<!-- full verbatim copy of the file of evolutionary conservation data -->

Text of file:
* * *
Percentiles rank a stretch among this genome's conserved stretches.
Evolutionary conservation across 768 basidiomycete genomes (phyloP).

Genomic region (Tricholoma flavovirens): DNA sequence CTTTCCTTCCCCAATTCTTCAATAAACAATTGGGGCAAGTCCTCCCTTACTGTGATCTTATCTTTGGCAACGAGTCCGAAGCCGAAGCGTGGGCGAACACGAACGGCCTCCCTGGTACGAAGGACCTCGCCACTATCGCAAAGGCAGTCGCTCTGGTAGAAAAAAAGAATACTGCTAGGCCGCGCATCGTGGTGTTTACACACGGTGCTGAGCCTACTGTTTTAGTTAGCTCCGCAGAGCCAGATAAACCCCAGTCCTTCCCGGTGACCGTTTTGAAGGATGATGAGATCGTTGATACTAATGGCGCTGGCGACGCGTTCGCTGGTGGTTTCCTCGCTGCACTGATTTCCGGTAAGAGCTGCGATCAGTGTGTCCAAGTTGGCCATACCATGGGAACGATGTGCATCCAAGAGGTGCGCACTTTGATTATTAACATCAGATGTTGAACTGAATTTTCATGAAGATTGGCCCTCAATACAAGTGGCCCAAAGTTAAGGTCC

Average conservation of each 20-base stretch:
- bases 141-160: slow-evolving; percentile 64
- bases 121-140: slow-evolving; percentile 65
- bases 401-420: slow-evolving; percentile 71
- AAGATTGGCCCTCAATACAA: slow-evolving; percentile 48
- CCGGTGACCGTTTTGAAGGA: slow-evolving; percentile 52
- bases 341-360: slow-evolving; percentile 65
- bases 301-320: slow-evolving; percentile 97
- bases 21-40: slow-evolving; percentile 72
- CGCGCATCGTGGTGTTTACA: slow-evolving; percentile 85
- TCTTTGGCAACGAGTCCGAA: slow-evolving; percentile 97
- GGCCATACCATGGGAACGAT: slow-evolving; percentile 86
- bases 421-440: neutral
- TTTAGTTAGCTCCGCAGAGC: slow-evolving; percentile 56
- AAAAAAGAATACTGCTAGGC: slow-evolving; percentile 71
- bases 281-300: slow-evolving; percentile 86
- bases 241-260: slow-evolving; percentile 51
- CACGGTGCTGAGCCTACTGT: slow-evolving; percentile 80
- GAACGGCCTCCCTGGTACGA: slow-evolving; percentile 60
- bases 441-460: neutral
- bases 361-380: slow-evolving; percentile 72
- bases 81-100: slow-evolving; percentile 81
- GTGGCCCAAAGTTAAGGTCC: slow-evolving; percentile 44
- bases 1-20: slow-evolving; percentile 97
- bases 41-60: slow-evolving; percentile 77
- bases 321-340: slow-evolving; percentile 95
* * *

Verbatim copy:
Percentiles rank a stretch among this genome's conserved stretches.
Evolutionary conservation across 768 basidiomycete genomes (phyloP).

Genomic region (Tricholoma flavovirens): DNA sequence CTTTCCTTCCCCAATTCTTCAATAAACAATTGGGGCAAGTCCTCCCTTACTGTGATCTTATCTTTGGCAACGAGTCCGAAGCCGAAGCGTGGGCGAACACGAACGGCCTCCCTGGTACGAAGGACCTCGCCACTATCGCAAAGGCAGTCGCTCTGGTAGAAAAAAAGAATACTGCTAGGCCGCGCATCGTGGTGTTTACACACGGTGCTGAGCCTACTGTTTTAGTTAGCTCCGCAGAGCCAGATAAACCCCAGTCCTTCCCGGTGACCGTTTTGAAGGATGATGAGATCGTTGATACTAATGGCGCTGGCGACGCGTTCGCTGGTGGTTTCCTCGCTGCACTGATTTCCGGTAAGAGCTGCGATCAGTGTGTCCAAGTTGGCCATACCATGGGAACGATGTGCATCCAAGAGGTGCGCACTTTGATTATTAACATCAGATGTTGAACTGAATTTTCATGAAGATTGGCCCTCAATACAAGTGGCCCAAAGTTAAGGTCC

Average conservation of each 20-base stretch:
- bases 141-160: slow-evolving; percentile 64
- bases 121-140: slow-evolving; percentile 65
- bases 401-420: slow-evolving; percentile 71
- AAGATTGGCCCTCAATACAA: slow-evolving; percentile 48
- CCGGTGACCGTTTTGAAGGA: slow-evolving; percentile 52
- bases 341-360: slow-evolving; percentile 65
- bases 301-320: slow-evolving; percentile 97
- bases 21-40: slow-evolving; percentile 72
- CGCGCATCGTGGTGTTTACA: slow-evolving; percentile 85
- TCTTTGGCAACGAGTCCGAA: slow-evolving; percentile 97
- GGCCATACCATGGGAACGAT: slow-evolving; percentile 86
- bases 421-440: neutral
- TTTAGTTAGCTCCGCAGAGC: slow-evolving; percentile 56
- AAAAAAGAATACTGCTAGGC: slow-evolving; percentile 71
- bases 281-300: slow-evolving; percentile 86
- bases 241-260: slow-evolving; percentile 51
- CACGGTGCTGAGCCTACTGT: slow-evolving; percentile 80
- GAACGGCCTCCCTGGTACGA: slow-evolving; percentile 60
- bases 441-460: neutral
- bases 361-380: slow-evolving; percentile 72
- bases 81-100: slow-evolving; percentile 81
- GTGGCCCAAAGTTAAGGTCC: slow-evolving; percentile 44
- bases 1-20: slow-evolving; percentile 97
- bases 41-60: slow-evolving; percentile 77
- bases 321-340: slow-evolving; percentile 95